Says Mr Madhur Bajaj, the company's President: "Those implementing TPM have experienced cost reduction by 30 per cent and achieved overall equipment efficiency of 125 per cent of rated level even after 20 to 30 years of use."

Ashok Leyland gains about Rs 5 crore every year from the projects that its employees do, as a part of their company-sponsored graduate and post-graduate engineering courses, under a tie-up that Ashok Leyland has with the Birla Institute of Technology and Science, Pilani.

Some companies are going beyond TPM and TQM, to lean manufacturing.

Lean (the Western name to Toyota Production System) looks at aspects such as quick and unimpeded flow of products along the value addition chain. Therefore, it addresses issues such as matching production with the `pull' from the customer, reduction in setup and changeover time, ability to produce small batches, use of custom-built to-the-purpose machines rather than large sophisticated ones and keeping inventories low. Companies such as the Chennai-based Sundaram Brake Linings and Sundaram Clayton have reported dramatic increase in their productivity levels from lean techniques. Also, these companies do not have to turn down small sized orders, because they can economically produce in small batches — a big help during recession.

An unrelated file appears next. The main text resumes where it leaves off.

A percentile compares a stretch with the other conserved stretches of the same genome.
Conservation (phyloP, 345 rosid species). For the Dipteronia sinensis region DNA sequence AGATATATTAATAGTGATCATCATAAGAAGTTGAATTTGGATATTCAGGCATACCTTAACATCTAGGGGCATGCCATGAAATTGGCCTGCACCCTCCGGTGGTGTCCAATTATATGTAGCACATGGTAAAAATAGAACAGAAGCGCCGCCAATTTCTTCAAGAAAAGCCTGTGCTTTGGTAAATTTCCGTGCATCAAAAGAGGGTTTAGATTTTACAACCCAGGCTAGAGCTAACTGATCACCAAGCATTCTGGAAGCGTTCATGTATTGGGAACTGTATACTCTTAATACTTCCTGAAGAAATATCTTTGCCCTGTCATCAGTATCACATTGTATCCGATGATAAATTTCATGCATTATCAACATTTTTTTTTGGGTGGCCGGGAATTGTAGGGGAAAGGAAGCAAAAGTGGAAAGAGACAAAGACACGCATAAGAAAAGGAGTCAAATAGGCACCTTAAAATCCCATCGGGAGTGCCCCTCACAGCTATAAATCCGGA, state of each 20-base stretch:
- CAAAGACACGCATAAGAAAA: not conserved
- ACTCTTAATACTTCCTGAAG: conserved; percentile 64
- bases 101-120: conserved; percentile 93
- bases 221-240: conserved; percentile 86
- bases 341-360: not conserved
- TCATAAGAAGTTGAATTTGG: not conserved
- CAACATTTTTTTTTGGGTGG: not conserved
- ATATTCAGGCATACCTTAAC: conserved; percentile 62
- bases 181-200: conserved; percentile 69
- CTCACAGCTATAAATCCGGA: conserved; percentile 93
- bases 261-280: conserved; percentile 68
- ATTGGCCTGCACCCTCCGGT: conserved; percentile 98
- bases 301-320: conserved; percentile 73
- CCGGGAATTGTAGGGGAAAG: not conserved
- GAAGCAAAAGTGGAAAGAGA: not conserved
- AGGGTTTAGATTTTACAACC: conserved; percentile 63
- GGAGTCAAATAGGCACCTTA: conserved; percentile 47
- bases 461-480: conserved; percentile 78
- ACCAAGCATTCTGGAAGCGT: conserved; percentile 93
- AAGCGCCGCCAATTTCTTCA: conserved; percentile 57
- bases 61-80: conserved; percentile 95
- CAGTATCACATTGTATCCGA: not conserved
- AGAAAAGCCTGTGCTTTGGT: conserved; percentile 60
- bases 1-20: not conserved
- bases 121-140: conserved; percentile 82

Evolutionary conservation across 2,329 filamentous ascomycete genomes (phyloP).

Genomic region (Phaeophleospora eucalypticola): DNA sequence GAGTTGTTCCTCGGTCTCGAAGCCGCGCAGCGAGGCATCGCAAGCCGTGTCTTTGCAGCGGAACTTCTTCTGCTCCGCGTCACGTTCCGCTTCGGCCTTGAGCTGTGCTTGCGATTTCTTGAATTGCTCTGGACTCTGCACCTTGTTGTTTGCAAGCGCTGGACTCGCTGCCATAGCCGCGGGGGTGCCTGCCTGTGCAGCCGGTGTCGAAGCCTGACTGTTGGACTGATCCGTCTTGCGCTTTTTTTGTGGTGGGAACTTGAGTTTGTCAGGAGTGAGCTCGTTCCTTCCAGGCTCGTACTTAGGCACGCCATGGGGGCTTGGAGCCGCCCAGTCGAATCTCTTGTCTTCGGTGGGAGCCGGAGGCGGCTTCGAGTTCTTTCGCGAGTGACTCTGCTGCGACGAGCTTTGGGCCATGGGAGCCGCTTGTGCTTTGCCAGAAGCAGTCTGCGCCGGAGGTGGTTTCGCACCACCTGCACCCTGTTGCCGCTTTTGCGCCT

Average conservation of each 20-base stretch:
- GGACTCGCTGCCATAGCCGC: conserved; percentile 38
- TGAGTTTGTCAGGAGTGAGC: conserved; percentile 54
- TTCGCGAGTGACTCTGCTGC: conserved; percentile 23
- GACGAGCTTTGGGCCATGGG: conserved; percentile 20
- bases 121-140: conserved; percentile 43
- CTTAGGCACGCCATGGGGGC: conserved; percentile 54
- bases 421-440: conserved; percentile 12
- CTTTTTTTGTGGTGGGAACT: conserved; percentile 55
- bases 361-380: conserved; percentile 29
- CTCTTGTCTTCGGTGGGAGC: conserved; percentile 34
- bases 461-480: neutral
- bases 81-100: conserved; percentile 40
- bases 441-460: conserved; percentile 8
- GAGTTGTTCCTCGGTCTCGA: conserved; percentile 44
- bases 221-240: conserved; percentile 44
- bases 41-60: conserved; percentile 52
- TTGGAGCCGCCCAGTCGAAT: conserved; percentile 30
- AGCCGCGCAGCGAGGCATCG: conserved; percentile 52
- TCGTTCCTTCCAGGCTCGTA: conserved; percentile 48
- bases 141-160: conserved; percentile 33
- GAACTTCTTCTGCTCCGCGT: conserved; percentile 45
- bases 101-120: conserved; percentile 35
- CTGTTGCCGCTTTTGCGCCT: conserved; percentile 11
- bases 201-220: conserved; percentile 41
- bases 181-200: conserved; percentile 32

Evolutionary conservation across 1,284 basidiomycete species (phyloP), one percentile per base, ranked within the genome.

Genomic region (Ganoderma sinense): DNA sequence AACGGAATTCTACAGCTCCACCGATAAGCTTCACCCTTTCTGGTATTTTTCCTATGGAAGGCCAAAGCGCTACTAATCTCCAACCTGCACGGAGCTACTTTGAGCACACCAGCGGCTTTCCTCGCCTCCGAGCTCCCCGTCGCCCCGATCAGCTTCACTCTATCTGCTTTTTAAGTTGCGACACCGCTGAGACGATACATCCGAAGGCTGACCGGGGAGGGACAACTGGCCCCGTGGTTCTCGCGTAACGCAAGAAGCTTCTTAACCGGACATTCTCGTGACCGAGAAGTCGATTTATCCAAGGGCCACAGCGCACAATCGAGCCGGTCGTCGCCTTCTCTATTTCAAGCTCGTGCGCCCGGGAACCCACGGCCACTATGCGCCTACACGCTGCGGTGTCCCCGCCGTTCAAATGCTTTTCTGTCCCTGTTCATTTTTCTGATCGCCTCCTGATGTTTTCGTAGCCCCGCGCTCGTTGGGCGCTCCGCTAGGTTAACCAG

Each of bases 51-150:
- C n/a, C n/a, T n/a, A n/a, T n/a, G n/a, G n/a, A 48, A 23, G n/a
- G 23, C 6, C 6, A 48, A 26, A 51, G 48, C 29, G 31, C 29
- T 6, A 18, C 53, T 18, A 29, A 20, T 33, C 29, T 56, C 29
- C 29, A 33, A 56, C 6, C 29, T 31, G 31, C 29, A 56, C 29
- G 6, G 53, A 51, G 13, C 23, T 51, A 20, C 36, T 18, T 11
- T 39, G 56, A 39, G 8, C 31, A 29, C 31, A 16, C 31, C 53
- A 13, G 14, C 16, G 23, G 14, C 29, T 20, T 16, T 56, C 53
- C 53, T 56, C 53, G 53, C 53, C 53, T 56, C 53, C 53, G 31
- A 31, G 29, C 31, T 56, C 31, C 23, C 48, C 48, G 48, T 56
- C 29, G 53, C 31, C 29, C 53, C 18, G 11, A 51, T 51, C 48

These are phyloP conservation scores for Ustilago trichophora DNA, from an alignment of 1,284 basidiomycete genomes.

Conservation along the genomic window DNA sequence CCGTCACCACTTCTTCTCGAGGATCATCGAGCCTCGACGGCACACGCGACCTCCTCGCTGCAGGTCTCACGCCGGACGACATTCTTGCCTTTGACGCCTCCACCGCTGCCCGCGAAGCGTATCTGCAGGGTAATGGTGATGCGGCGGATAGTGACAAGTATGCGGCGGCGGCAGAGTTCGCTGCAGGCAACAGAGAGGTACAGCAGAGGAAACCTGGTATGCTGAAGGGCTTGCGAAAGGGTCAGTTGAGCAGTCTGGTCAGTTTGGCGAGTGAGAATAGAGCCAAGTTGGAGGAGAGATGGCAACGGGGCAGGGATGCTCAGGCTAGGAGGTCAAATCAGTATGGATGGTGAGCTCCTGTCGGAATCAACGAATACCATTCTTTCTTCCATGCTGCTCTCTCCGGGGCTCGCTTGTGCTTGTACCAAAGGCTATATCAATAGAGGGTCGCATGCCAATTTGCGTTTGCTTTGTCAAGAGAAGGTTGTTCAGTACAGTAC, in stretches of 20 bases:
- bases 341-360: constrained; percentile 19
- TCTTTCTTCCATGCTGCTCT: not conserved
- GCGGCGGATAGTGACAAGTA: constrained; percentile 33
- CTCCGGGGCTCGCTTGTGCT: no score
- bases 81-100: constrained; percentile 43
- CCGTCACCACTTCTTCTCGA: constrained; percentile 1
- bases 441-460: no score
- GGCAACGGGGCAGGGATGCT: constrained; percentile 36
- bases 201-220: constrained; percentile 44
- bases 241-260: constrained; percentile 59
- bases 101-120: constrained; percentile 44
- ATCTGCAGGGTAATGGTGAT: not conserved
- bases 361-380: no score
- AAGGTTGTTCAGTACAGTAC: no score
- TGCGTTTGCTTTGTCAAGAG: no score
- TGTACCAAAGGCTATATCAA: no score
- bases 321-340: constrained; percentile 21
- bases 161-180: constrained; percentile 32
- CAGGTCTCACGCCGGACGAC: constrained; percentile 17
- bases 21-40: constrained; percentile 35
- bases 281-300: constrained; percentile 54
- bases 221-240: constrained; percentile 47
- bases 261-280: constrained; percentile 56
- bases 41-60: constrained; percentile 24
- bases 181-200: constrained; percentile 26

One quick measure of changes on the shop floors, is the extent to which Japanese words have got assimilated into the engineering vocabulary.

Today, hundreds of Japanese words are spoken freely by production engineers — they know they would be understood.

While simple words such as kaizen (continuous improvement) and kanban (pull) have become English, other words such as Jishu Hozen (planned maintenance), Jidoka (autonomous maintenance), Heijunka (levellised production) and muda (waste), have become common.

For sure, these changes were set in motion in some companies even before the recession set in.

The current economic slowdown has accentuated these changes, and more and more companies are now getting into this culture in response to the recession.

However, the restructure of manufacturing processes is not the only response of the industry to the recession, but one constituent of it. There are other responses too.

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Beating the Recession -- I: Testing times, trusted production values